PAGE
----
tangentially related split over how Graham applies “to
lengthy term-of-years sentences that provide some possibility
of parole.” Moore, 725 F.3d at 1194 n.6.
An equally telling omission: the panel offers no
justification for creating a circuit split, acting instead as
though it has not done so. The only argument the opinion
MOORE V. BITER
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provides for ignoring the Sixth Circuit’s well-reasoned and
thorough opinion is that the facts are different. Id. But any
factual distinction—Bunch will be at least 95 years old when
he is eligible for parole, Bunch, 685 F.3d at 551 n.1, whereas
Moore will be at least 144—does not make a meaningful
difference. Bunch, like Moore, will not be eligible for parole
until well beyond his life expectancy.4
Moreover, nothing in the Sixth Circuit’s opinion turns on
the possibility that Bunch might outlive his sentence. Our
sister circuit acknowledged that Bunch’s sentence “may end
up being the functional equivalent of life without parole.”
Bunch, 685 F.3d at 551. Such was the sentencing judge’s
goal: “I just have to make sure that you don’t get out of the
penitentiary. I’ve got to do everything I can to keep you
there, because it would be a mistake to have you back in
society.” Id. at 548. Nonetheless, the court determined that
Bunch’s sentence was not contrary to clearly established
federal law, because “in Graham, the Court said that a
juvenile is entitled to . . . a ‘realistic opportunity to obtain
release’ if a state imposes a sentence of ‘life.’” Id. at 551
(quoting Graham, 560 U.S. at 82). “Graham’s holding” does
not apply, therefore, “to a juvenile offender who received
consecutive, fixed-term sentences.” Id.; see also id. at 548
(The Supreme Court “did not address juvenile offenders, like
Bunch, who received consecutive, fixed-term sentences for
committing multiple nonhomicide offenses.”).
The panel cannot evade the force of Bunch’s reasoning by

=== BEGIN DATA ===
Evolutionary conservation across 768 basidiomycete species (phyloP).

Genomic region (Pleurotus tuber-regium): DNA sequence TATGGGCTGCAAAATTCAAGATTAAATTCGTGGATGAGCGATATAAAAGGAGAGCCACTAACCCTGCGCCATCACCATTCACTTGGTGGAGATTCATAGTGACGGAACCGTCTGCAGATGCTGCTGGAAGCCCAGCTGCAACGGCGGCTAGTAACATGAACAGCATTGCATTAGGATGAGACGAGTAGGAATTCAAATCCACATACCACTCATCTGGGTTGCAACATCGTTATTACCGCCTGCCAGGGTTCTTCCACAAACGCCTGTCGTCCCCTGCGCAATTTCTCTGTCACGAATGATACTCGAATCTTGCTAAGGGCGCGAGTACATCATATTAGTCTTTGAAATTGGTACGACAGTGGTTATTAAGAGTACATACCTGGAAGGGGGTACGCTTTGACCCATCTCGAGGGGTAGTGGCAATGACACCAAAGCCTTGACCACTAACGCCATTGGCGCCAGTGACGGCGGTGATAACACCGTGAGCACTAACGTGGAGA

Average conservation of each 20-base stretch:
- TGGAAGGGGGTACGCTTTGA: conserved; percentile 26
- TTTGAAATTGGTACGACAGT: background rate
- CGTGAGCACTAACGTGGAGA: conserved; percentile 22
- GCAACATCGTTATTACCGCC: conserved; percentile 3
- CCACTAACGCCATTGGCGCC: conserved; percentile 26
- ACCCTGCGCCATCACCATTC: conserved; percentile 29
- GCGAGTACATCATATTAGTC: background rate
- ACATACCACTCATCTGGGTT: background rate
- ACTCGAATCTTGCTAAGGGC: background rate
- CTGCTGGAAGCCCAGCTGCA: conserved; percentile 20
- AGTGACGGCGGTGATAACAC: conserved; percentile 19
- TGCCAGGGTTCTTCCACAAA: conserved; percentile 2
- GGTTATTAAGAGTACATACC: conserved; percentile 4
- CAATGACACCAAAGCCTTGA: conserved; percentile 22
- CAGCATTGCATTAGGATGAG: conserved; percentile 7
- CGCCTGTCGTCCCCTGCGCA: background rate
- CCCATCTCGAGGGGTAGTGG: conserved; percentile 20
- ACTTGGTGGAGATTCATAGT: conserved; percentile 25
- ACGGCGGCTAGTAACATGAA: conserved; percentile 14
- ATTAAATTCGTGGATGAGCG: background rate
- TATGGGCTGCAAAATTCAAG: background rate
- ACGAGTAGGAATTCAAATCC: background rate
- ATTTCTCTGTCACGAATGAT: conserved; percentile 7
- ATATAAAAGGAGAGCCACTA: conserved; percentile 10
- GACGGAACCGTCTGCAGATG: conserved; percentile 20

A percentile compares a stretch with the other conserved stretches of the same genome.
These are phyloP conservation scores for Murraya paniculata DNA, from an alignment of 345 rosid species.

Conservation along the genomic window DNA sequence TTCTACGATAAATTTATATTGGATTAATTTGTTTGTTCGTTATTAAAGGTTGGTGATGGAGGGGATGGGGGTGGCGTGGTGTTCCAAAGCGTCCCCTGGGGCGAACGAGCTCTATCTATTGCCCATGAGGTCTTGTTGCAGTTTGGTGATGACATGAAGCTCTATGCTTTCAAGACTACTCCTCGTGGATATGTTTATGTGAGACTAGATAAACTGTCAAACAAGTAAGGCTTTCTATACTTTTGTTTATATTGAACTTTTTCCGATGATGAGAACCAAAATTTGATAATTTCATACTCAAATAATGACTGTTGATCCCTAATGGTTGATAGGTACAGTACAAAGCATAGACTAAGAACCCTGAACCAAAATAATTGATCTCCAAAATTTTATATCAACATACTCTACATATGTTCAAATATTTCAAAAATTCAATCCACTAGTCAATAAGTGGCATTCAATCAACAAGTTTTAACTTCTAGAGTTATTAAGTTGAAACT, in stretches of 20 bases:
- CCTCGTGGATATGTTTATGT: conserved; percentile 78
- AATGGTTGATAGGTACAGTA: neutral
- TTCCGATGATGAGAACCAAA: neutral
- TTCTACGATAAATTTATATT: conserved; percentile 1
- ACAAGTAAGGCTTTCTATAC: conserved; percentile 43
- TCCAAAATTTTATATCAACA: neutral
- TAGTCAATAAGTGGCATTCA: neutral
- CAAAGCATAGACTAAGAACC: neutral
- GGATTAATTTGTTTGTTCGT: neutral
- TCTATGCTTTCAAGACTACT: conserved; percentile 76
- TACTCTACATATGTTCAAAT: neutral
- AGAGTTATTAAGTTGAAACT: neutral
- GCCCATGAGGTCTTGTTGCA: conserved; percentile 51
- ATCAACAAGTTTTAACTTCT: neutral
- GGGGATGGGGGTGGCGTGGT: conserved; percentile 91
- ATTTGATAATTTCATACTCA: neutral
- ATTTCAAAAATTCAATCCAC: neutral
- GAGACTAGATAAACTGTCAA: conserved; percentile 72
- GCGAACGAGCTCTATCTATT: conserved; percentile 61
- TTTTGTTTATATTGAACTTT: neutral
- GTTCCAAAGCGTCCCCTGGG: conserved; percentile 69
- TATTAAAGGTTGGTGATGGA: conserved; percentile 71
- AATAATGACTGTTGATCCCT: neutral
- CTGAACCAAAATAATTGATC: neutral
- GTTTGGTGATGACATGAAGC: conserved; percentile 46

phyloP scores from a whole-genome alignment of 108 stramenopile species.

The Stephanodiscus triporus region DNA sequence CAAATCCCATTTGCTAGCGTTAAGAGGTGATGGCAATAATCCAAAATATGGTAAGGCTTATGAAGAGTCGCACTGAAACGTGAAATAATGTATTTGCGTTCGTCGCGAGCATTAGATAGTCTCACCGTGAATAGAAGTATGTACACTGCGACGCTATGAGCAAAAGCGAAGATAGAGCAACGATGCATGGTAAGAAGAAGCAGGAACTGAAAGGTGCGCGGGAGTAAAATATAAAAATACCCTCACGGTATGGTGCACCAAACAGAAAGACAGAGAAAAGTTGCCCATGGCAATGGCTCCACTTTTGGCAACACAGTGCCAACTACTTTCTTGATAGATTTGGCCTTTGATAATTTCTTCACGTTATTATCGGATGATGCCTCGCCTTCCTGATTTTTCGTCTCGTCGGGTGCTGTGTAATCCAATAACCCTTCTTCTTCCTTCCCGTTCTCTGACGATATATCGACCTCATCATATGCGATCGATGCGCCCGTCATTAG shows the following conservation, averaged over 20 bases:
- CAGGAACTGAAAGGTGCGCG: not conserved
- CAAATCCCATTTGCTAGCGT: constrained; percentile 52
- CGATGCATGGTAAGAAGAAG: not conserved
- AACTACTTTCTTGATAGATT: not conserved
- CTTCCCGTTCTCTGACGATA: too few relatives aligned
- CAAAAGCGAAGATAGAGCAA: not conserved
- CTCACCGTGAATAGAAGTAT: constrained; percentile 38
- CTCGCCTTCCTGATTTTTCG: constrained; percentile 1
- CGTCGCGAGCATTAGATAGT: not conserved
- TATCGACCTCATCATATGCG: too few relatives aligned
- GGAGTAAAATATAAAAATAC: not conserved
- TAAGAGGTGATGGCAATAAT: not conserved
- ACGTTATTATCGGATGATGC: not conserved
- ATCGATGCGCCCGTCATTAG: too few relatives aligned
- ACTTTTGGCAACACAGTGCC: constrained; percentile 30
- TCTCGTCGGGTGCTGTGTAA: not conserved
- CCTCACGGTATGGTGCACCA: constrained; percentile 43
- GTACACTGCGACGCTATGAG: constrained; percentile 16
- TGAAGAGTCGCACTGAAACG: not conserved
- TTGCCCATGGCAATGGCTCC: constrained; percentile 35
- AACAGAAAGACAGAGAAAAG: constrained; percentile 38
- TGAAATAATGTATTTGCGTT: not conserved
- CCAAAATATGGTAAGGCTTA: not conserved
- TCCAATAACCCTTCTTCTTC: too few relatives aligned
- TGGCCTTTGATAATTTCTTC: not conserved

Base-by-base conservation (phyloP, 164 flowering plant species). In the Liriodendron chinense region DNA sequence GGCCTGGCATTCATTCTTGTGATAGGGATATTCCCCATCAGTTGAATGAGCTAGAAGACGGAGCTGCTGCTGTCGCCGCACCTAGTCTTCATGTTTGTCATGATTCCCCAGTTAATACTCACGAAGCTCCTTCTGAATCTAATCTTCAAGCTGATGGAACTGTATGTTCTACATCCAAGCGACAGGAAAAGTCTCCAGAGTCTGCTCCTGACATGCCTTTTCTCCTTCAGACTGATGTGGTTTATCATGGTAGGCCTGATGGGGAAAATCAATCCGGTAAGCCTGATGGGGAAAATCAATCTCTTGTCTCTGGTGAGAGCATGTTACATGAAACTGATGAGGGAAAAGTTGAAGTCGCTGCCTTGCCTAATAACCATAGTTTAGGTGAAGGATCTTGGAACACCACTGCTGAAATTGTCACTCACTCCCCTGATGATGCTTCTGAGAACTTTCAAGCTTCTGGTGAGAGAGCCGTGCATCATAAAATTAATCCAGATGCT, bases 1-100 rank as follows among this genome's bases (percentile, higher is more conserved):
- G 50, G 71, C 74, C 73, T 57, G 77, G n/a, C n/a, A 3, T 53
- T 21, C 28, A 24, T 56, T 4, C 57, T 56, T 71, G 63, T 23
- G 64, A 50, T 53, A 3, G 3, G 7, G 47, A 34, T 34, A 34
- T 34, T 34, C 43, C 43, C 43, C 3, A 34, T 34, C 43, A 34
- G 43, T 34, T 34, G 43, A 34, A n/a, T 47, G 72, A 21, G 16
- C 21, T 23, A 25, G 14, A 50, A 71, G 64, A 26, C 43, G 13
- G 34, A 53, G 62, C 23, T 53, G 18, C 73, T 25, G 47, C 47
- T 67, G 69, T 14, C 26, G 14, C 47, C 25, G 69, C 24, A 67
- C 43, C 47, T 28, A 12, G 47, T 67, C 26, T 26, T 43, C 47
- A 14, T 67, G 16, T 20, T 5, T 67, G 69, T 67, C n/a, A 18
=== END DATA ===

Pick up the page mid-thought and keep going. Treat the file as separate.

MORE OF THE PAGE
noting an insignificant factual distinction, which our sister
See State v. Bunch, No. 06 MA 106, 2007 WL 4696832, at *5 (Ohio
Ct. App. Dec. 21, 2007) (Bunch “indicates, with citation to authorities,
that his life expectancy is only 70 years.”).
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MOORE V. BITER
circuit assumed away. Yet the panel’s opinion sets forth no
Respect for the California courts, for our sister circuit,
and for courts across the country that have declined to apply
Graham to sentences such as Moore’s should have compelled
the panel to declare the reasons why it found their analysis
unpersuasive. Instead, the panel’s opinion ignores their
But the states encompassed by our Circuit cannot ignore
the opinion’s holding, which requires them to ask:
At what number of years would the Eighth
Amendment become implicated in the
sentencing of a juvenile: twenty, thirty, forty,
fifty, some lesser or greater number? Would
gain time be taken into account? Could the
number vary from offender to offender based
on race, gender, socioeconomic class or other
criteria? Does the number of crimes matter?
Henry, 82 So. 3d at 1089. Also, “What if the aggregate
sentences are from different cases? From different circuits?
From different jurisdictions? If from different jurisdictions,
which jurisdiction must modify its sentence or sentences to
avoid constitutional infirmity?” Walle, 99 So. 3d at 972.
Without authority to do so, the panel’s opinion would
force all the states in our Circuit to confront those questions;
the opinion forbids them from “apply[ing] Graham as it is
written,” yet gives them no other “tools to work with,” Henry,
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82 So. 3d at 1089, when answering. And each of their
answers could potentially be overruled by our Court as
contrary to the “clearly established” rule of Graham.
As the Supreme Court has reminded us yet again,
“AEDPA recognizes a foundational principle of our federal
system: State courts are adequate forums for the vindication
of federal rights.” Burt v. Titlow, 134 S. Ct. 10, 15 (2013).
We should never “lightly conclude that a State’s criminal
justice system has experienced the ‘extreme malfunctio[n]’
for which federal habeas relief is the remedy.” Id. (alteration
in original) (quoting Harrington v. Richter, 131 S. Ct. 770,
786 (2011)). The panel has apparently concluded, without
explanation, that not only the California court, but also the
Sixth Circuit and courts across the country have experienced
such an extreme malfunction. This “judicial disregard for the
sound and established principles” that govern issuance of the
writ of habeas corpus threatens to undermine “confidence in
the writ and the law it vindicates.” Richter, 131 S. Ct. at 780.
Because the panel’s opinion defies AEDPA, creates a
circuit split, and threatens frequent and unjustified intrusions
into state sovereignty, I respectfully dissent from our Court’s
regrettable failure to rehear this case en banc.